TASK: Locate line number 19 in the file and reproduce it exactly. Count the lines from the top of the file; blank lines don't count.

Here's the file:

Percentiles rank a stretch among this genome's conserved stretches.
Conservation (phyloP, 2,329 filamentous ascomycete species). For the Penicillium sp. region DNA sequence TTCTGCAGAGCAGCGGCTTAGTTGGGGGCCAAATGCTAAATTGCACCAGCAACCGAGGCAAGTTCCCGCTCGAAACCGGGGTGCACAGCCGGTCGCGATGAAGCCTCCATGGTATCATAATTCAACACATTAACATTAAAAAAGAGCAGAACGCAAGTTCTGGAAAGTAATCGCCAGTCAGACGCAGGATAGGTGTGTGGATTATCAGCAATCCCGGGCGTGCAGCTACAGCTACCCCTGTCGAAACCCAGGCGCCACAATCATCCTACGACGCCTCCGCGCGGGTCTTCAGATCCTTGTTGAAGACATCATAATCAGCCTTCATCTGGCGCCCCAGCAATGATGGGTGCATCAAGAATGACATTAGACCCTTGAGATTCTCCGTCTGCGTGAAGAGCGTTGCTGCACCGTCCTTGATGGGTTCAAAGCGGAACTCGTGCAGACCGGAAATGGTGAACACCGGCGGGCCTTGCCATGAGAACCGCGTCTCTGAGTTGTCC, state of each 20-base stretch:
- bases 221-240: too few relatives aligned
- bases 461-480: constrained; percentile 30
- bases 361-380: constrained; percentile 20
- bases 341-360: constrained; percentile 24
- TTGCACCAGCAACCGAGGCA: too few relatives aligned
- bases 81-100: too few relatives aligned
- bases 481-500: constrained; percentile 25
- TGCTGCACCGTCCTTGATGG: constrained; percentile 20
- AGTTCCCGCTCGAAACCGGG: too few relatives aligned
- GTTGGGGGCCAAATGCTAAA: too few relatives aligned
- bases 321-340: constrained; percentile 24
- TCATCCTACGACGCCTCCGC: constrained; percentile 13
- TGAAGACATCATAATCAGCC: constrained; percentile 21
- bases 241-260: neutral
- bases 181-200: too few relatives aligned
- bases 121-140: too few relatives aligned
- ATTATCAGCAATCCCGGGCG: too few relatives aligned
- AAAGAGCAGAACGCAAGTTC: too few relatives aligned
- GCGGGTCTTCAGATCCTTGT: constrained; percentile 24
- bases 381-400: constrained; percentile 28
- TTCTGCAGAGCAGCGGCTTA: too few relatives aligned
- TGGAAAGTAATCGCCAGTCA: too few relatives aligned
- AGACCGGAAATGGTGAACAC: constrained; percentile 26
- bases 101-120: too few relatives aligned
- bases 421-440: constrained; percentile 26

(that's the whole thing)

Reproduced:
- ATTATCAGCAATCCCGGGCG: too few relatives aligned